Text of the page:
Pflugfelder S.C.,Baylor College of Medicine |
Baudouin C.,Quinze Vingts Hospital |
Baudouin C.,Vision Institute
Clinical Ophthalmology | Year: 2011
Ocular surface disease (OSD) is common among glaucoma patients. Clinical assessment of OSD can be challenging. This review focuses on some of the limitations relating to both subjective and objective measures of OSD, including dry eye. A survey of the literature was conducted to identify the caveats associated with different methods of assessing OSD. The effect of preservatives on the ocular surface, with respect to glaucoma patients in particular, was also reviewed. Objective methods for assessing ocular surface health and disease include the Schirmer test, tear break-up time, fluorescein turnover, corneal and conjunctival staining, tear osmolarity, and vital dyes. These measures all have limitations in terms of their ability to grade the severity of OSD. Previous studies using the OSD Index showed a mild-to-moderate correlation to dry eye disease severity. Other scoring systems for dry eye have shown a relationship to patient symptom scores or quality of life. Due to the challenges clinicians face concerning both subjective and objective ocular surface health assessments, discerning clinical improvement in ocular surface disease can be a challenge. Further research is needed in order to optimize existing clinical methods and/or identify alternative techniques for assessing OSD in the glaucoma population. © 2011 Pflugfelder and Baudouin.
Voskanyan L.,Sv Malayan Ophthalmological Center |
Garcia-Feijoo J.,Complutense University of Madrid |
Garcia-Feijoo J.,Instituto Investigacion Sanitaria |
Belda J.I.,Hospital de Torrevieja |
And 4 more authors.
Advances in Therapy | Year: 2014
Introduction: Micro-invasive glaucoma surgical implantation of trabecular micro-bypass stents, previously shown to be safe and effective for open-angle glaucoma (OAG) subjects during cataract surgery, was considered for evaluation as a sole procedure. The aim of this study was to evaluate the safety and intraocular pressure (IOP)-lowering efficacy after ab interno implantation of two Glaukos Trabecular Micro-Bypass iStent inject second generation devices in subjects with OAG. This study was performed at sites in France, Germany, Italy, Republic of Armenia, and Spain. Methods: In this pan-European, multi-center prospective, post-market, unmasked study, 99 patients with OAG on at least two topical ocular hypotensive medications who required additional IOP lowering to control glaucoma disease underwent implantation of two GTS400 stents in a stand-alone procedure. Patients were qualified if they presented with preoperative mean IOP between 22 and 38 mmHg after medication washout. Postoperatively, subjects were assessed at Day 1, Months 1, 3, 6, 7, 9, and 12. IOP, medication use and safety were assessed at each visit. Results: Sixty-six percent of subjects achieved IOP ≤18 mmHg at 12 months without medication, and 81% of subjects achieved Month 12 IOP ≤ 18 mmHg with either a single medication or no medication. Mean baseline washout IOP values decreased by 10.2 mmHg or 39.7% from 26.3 (SD 3.5)mmHg to 15.7 (SD 3.7) mmHg at Month 12. Mean IOP at 12 months was 14.7 (SD 3.1) mmHg in subjects not using ocular hypotensive medications. Reduction from preoperative medication burden was achieved in 86.9% of patients, including 15.2% with reduction of one medication and 71.7% with reduction of two or more medications. Postoperative complications occurred at a low rate and resolved without persistent effects. Conclusion: In this series, implantation of two trabecular micro-bypass second generation stents in subjects with OAG resulted in IOP and medication reduction and favorable safety outcomes. © The Author(s) 2014.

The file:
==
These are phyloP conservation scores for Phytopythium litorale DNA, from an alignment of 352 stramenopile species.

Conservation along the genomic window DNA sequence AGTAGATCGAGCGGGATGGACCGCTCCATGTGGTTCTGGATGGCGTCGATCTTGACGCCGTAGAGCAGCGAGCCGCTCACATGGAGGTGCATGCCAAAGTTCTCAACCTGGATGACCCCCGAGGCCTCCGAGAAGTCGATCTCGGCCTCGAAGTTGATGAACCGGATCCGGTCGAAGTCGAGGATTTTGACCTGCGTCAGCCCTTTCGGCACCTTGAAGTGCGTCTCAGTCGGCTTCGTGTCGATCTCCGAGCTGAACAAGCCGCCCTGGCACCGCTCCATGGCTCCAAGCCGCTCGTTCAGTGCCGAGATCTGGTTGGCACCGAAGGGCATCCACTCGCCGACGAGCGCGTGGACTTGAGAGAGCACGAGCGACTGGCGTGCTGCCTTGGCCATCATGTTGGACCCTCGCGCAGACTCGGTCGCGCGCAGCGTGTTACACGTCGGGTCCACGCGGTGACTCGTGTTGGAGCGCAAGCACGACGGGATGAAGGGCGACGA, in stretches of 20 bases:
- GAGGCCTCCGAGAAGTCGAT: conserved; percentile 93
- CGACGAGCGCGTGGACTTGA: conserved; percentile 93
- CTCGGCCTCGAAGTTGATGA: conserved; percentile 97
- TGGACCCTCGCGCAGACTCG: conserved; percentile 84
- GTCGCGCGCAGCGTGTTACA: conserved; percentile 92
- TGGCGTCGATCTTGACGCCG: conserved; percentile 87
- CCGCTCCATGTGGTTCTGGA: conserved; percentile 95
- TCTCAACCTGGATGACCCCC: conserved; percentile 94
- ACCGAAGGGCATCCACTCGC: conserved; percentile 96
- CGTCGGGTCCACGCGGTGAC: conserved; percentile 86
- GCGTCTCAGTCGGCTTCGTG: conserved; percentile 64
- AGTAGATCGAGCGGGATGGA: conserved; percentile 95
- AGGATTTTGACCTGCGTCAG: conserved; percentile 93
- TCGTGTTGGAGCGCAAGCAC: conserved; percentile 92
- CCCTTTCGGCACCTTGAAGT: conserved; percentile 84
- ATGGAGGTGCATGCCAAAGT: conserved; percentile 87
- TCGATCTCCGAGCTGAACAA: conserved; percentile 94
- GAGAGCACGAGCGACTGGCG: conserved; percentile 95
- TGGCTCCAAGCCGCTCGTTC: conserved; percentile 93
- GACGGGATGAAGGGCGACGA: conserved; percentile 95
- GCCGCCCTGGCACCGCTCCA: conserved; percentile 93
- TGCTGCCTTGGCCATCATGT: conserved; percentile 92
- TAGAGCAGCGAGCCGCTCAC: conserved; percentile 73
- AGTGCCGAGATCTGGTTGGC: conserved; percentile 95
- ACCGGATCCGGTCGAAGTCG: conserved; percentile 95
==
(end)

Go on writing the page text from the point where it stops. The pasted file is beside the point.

Conradt J.,TU Munich |
Galluppi F.,Vision Institute |
Stewart T.C.,University of Waterloo
Robotics and Autonomous Systems | Year: 2015
Abstract We present a mobile robot with sufficient computing power to simulate up to a quarter of a million neurons in real-time. We use this computing power, combined with various on-board sensory and motor systems (including silicon retinae) to implement a novel method for learning sensorimotor competences by example. That is, by temporarily manually controlling the robot, it can gather information about what sensorimotor mapping it should be performing. We show that such a learning-by-example system is well-suited to power efficient neuron-based computation (60 W for all quarter of a million neurons), that it can learn quickly (a few tens of seconds), and that its learning generalizes well to novel situations. © 2014 Elsevier B.V.